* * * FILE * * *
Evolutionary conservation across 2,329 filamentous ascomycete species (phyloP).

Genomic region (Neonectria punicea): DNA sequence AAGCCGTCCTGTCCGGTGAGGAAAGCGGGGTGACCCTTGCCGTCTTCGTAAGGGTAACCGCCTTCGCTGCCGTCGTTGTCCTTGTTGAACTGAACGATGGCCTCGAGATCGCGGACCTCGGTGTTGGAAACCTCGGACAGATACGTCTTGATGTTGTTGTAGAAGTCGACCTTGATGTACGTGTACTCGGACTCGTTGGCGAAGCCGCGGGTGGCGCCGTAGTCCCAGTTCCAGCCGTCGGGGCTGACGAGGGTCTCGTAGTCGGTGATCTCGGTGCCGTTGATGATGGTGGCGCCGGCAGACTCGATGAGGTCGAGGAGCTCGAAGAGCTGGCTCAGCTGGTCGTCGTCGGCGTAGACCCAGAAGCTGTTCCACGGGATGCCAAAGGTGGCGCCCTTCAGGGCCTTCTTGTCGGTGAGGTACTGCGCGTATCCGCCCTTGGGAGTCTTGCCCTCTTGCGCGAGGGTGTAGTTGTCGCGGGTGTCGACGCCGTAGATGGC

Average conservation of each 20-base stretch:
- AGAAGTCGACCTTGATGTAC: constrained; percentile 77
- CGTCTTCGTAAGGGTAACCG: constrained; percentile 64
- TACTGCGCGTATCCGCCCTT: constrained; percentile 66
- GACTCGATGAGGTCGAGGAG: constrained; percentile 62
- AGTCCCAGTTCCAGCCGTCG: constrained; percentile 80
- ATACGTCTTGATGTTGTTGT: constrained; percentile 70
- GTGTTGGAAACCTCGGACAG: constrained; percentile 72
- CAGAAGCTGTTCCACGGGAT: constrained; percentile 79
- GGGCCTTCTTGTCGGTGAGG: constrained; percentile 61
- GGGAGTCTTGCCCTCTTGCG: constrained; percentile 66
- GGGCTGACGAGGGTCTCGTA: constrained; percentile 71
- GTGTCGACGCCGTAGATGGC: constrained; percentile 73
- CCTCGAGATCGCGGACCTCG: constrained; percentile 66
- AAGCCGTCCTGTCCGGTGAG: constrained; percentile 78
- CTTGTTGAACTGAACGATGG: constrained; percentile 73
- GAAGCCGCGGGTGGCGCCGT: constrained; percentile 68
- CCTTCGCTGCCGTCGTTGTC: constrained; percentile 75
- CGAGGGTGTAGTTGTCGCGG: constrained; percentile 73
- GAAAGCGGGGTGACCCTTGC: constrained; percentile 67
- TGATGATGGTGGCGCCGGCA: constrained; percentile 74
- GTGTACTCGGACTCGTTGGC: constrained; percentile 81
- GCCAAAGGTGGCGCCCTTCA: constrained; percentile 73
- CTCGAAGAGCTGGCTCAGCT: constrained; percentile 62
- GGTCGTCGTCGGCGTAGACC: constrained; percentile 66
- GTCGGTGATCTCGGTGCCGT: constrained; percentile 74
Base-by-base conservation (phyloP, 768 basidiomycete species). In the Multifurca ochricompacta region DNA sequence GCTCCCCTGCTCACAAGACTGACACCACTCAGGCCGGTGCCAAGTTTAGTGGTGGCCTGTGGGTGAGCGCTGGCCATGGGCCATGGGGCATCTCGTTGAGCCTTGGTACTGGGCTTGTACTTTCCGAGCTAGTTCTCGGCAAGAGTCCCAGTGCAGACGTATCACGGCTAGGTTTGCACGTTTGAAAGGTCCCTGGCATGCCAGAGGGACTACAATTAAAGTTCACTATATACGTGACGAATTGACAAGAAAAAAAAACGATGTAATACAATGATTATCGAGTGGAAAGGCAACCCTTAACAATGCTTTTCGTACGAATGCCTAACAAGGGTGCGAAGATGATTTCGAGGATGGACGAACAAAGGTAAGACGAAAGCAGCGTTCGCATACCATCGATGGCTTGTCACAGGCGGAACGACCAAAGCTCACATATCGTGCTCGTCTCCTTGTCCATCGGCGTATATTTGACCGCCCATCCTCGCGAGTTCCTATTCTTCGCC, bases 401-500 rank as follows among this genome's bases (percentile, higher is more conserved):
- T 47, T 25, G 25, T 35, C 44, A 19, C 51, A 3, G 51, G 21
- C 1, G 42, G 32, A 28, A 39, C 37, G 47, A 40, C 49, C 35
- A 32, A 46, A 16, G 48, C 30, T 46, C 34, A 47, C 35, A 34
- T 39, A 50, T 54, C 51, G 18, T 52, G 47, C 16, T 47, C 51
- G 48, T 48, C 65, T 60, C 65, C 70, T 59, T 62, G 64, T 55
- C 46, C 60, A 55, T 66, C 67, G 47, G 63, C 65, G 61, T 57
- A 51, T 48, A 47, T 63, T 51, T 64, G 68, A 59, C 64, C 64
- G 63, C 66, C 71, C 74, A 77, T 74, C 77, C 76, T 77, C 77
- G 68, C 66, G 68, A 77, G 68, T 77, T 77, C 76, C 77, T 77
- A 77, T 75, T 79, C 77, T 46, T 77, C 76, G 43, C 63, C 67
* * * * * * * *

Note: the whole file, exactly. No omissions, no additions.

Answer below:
Evolutionary conservation across 2,329 filamentous ascomycete species (phyloP).

Genomic region (Neonectria punicea): DNA sequence AAGCCGTCCTGTCCGGTGAGGAAAGCGGGGTGACCCTTGCCGTCTTCGTAAGGGTAACCGCCTTCGCTGCCGTCGTTGTCCTTGTTGAACTGAACGATGGCCTCGAGATCGCGGACCTCGGTGTTGGAAACCTCGGACAGATACGTCTTGATGTTGTTGTAGAAGTCGACCTTGATGTACGTGTACTCGGACTCGTTGGCGAAGCCGCGGGTGGCGCCGTAGTCCCAGTTCCAGCCGTCGGGGCTGACGAGGGTCTCGTAGTCGGTGATCTCGGTGCCGTTGATGATGGTGGCGCCGGCAGACTCGATGAGGTCGAGGAGCTCGAAGAGCTGGCTCAGCTGGTCGTCGTCGGCGTAGACCCAGAAGCTGTTCCACGGGATGCCAAAGGTGGCGCCCTTCAGGGCCTTCTTGTCGGTGAGGTACTGCGCGTATCCGCCCTTGGGAGTCTTGCCCTCTTGCGCGAGGGTGTAGTTGTCGCGGGTGTCGACGCCGTAGATGGC

Average conservation of each 20-base stretch:
- AGAAGTCGACCTTGATGTAC: constrained; percentile 77
- CGTCTTCGTAAGGGTAACCG: constrained; percentile 64
- TACTGCGCGTATCCGCCCTT: constrained; percentile 66
- GACTCGATGAGGTCGAGGAG: constrained; percentile 62
- AGTCCCAGTTCCAGCCGTCG: constrained; percentile 80
- ATACGTCTTGATGTTGTTGT: constrained; percentile 70
- GTGTTGGAAACCTCGGACAG: constrained; percentile 72
- CAGAAGCTGTTCCACGGGAT: constrained; percentile 79
- GGGCCTTCTTGTCGGTGAGG: constrained; percentile 61
- GGGAGTCTTGCCCTCTTGCG: constrained; percentile 66
- GGGCTGACGAGGGTCTCGTA: constrained; percentile 71
- GTGTCGACGCCGTAGATGGC: constrained; percentile 73
- CCTCGAGATCGCGGACCTCG: constrained; percentile 66
- AAGCCGTCCTGTCCGGTGAG: constrained; percentile 78
- CTTGTTGAACTGAACGATGG: constrained; percentile 73
- GAAGCCGCGGGTGGCGCCGT: constrained; percentile 68
- CCTTCGCTGCCGTCGTTGTC: constrained; percentile 75
- CGAGGGTGTAGTTGTCGCGG: constrained; percentile 73
- GAAAGCGGGGTGACCCTTGC: constrained; percentile 67
- TGATGATGGTGGCGCCGGCA: constrained; percentile 74
- GTGTACTCGGACTCGTTGGC: constrained; percentile 81
- GCCAAAGGTGGCGCCCTTCA: constrained; percentile 73
- CTCGAAGAGCTGGCTCAGCT: constrained; percentile 62
- GGTCGTCGTCGGCGTAGACC: constrained; percentile 66
- GTCGGTGATCTCGGTGCCGT: constrained; percentile 74
Base-by-base conservation (phyloP, 768 basidiomycete species). In the Multifurca ochricompacta region DNA sequence GCTCCCCTGCTCACAAGACTGACACCACTCAGGCCGGTGCCAAGTTTAGTGGTGGCCTGTGGGTGAGCGCTGGCCATGGGCCATGGGGCATCTCGTTGAGCCTTGGTACTGGGCTTGTACTTTCCGAGCTAGTTCTCGGCAAGAGTCCCAGTGCAGACGTATCACGGCTAGGTTTGCACGTTTGAAAGGTCCCTGGCATGCCAGAGGGACTACAATTAAAGTTCACTATATACGTGACGAATTGACAAGAAAAAAAAACGATGTAATACAATGATTATCGAGTGGAAAGGCAACCCTTAACAATGCTTTTCGTACGAATGCCTAACAAGGGTGCGAAGATGATTTCGAGGATGGACGAACAAAGGTAAGACGAAAGCAGCGTTCGCATACCATCGATGGCTTGTCACAGGCGGAACGACCAAAGCTCACATATCGTGCTCGTCTCCTTGTCCATCGGCGTATATTTGACCGCCCATCCTCGCGAGTTCCTATTCTTCGCC, bases 401-500 rank as follows among this genome's bases (percentile, higher is more conserved):
- T 47, T 25, G 25, T 35, C 44, A 19, C 51, A 3, G 51, G 21
- C 1, G 42, G 32, A 28, A 39, C 37, G 47, A 40, C 49, C 35
- A 32, A 46, A 16, G 48, C 30, T 46, C 34, A 47, C 35, A 34
- T 39, A 50, T 54, C 51, G 18, T 52, G 47, C 16, T 47, C 51
- G 48, T 48, C 65, T 60, C 65, C 70, T 59, T 62, G 64, T 55
- C 46, C 60, A 55, T 66, C 67, G 47, G 63, C 65, G 61, T 57
- A 51, T 48, A 47, T 63, T 51, T 64, G 68, A 59, C 64, C 64
- G 63, C 66, C 71, C 74, A 77, T 74, C 77, C 76, T 77, C 77
- G 68, C 66, G 68, A 77, G 68, T 77, T 77, C 76, C 77, T 77
- A 77, T 75, T 79, C 77, T 46, T 77, C 76, G 43, C 63, C 67